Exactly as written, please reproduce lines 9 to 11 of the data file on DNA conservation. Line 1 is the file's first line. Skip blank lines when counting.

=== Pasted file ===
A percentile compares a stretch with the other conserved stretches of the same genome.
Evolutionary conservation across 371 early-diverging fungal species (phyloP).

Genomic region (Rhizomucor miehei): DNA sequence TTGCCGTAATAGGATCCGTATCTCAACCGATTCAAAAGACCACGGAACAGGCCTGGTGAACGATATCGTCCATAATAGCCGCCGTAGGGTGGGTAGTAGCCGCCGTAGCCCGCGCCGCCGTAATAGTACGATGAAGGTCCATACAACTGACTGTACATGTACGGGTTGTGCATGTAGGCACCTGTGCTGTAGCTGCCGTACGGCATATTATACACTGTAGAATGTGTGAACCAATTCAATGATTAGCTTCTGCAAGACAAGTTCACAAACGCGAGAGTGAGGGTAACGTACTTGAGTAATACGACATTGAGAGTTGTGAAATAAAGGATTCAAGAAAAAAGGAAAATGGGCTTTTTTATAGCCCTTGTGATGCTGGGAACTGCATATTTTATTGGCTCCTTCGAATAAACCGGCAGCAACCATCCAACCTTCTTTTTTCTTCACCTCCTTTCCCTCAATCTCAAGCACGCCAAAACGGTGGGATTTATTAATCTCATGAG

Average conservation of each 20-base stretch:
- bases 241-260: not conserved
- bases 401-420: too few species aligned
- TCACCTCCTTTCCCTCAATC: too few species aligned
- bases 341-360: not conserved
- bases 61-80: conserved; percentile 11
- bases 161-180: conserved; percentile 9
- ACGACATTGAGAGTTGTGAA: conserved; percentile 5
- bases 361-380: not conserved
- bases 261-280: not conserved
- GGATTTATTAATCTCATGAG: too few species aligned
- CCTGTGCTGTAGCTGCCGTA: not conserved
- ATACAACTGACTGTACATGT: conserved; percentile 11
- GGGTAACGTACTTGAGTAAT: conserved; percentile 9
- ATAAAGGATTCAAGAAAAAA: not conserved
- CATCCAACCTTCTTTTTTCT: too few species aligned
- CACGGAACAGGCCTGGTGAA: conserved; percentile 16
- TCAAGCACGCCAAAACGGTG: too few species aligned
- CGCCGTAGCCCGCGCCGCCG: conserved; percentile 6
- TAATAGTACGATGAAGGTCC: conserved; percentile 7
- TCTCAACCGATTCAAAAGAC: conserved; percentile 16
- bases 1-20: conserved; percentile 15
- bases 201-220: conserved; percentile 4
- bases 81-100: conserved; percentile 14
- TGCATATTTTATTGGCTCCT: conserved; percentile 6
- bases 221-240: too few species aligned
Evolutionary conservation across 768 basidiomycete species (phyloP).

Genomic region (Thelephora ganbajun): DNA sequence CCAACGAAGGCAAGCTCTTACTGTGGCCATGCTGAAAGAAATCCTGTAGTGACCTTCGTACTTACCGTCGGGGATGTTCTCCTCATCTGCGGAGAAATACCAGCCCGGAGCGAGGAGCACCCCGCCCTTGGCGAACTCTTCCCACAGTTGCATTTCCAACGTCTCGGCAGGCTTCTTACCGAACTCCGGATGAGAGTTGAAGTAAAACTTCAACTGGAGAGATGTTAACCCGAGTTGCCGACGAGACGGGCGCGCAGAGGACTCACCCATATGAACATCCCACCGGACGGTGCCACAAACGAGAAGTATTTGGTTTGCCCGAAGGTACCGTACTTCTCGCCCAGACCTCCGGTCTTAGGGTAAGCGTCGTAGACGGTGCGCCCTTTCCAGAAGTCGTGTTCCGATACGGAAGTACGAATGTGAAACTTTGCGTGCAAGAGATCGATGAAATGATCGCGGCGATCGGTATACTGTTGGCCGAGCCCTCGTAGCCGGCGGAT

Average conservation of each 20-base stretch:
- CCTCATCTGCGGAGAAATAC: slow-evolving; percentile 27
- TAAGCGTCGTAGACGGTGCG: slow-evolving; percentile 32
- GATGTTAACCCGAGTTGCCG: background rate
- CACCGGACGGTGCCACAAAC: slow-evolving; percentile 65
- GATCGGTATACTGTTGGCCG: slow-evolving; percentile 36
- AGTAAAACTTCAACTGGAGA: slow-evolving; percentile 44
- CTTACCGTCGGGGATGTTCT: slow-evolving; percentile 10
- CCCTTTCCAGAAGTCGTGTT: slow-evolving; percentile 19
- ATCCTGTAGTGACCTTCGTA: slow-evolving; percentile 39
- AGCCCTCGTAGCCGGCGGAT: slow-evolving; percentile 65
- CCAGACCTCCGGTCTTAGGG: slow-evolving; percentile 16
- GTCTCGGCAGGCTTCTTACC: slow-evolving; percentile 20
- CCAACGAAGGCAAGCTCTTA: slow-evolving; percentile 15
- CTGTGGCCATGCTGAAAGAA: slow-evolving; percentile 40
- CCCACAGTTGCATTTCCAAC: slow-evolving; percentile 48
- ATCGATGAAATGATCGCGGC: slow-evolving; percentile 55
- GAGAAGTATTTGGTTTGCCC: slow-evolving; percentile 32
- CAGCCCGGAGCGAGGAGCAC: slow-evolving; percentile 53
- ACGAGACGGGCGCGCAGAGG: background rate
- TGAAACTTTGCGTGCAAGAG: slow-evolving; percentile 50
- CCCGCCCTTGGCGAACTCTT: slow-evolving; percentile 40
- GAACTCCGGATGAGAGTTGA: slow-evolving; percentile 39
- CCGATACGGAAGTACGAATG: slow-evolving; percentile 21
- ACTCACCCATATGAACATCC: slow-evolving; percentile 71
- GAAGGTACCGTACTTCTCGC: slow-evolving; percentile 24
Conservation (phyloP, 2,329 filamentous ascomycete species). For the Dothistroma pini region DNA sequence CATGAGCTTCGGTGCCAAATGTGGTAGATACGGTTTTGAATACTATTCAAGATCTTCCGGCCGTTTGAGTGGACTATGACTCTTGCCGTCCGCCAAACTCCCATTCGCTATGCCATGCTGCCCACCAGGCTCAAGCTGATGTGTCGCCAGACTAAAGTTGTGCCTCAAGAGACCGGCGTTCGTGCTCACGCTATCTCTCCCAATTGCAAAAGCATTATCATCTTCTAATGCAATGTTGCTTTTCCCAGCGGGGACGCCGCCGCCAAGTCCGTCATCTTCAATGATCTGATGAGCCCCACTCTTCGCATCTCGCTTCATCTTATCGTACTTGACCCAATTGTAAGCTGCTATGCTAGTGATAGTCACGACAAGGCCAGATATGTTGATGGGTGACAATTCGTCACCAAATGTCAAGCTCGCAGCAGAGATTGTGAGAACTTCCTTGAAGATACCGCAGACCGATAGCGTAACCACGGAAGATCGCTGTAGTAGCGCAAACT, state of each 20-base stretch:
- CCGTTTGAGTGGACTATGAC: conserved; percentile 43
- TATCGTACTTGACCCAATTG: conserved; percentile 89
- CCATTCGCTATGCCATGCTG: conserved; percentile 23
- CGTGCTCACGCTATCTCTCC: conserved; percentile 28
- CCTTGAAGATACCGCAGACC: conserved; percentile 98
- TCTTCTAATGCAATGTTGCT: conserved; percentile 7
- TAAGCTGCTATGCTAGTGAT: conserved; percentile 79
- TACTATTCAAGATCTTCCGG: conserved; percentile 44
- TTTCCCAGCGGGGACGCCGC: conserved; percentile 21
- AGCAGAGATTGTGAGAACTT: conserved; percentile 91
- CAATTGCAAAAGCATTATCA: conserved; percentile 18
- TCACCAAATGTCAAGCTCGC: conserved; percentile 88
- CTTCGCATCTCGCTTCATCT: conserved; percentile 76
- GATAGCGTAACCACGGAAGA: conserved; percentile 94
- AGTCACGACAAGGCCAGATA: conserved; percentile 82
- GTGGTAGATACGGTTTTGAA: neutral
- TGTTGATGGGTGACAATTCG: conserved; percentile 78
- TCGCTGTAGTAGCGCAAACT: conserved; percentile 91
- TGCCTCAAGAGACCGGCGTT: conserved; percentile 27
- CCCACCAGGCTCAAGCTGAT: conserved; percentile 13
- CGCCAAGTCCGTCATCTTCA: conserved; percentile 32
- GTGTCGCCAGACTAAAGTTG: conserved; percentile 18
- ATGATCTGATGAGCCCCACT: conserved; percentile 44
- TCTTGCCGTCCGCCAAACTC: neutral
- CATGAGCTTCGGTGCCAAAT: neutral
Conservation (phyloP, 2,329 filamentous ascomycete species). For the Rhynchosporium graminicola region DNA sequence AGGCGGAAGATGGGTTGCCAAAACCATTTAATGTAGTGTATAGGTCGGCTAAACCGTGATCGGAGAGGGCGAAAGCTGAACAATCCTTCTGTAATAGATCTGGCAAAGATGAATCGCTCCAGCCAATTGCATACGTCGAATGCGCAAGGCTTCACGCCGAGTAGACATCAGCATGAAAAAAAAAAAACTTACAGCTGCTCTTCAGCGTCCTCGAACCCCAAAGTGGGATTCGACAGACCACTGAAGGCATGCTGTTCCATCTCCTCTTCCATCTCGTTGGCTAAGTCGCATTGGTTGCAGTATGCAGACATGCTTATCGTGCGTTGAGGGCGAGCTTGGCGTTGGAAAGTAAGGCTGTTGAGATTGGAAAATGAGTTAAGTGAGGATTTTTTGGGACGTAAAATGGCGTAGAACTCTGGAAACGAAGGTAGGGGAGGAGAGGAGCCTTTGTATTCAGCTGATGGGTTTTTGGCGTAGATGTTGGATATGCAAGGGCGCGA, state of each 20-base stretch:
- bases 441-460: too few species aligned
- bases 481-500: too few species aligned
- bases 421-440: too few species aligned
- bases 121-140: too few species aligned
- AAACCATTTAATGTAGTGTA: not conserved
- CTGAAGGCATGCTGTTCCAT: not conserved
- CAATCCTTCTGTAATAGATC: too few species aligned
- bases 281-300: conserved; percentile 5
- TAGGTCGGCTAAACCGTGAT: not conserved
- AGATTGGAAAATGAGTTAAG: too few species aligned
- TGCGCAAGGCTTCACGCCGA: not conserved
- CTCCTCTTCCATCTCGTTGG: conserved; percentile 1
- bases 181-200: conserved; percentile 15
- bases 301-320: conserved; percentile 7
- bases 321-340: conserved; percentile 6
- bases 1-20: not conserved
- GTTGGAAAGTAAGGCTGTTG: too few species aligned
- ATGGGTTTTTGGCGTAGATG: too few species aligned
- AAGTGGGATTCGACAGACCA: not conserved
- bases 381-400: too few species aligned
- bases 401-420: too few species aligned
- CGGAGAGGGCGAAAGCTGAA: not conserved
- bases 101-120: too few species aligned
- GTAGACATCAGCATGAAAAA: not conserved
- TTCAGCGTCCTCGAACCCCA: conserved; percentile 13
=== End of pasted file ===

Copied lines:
- bases 61-80: conserved; percentile 11
- bases 161-180: conserved; percentile 9
- ACGACATTGAGAGTTGTGAA: conserved; percentile 5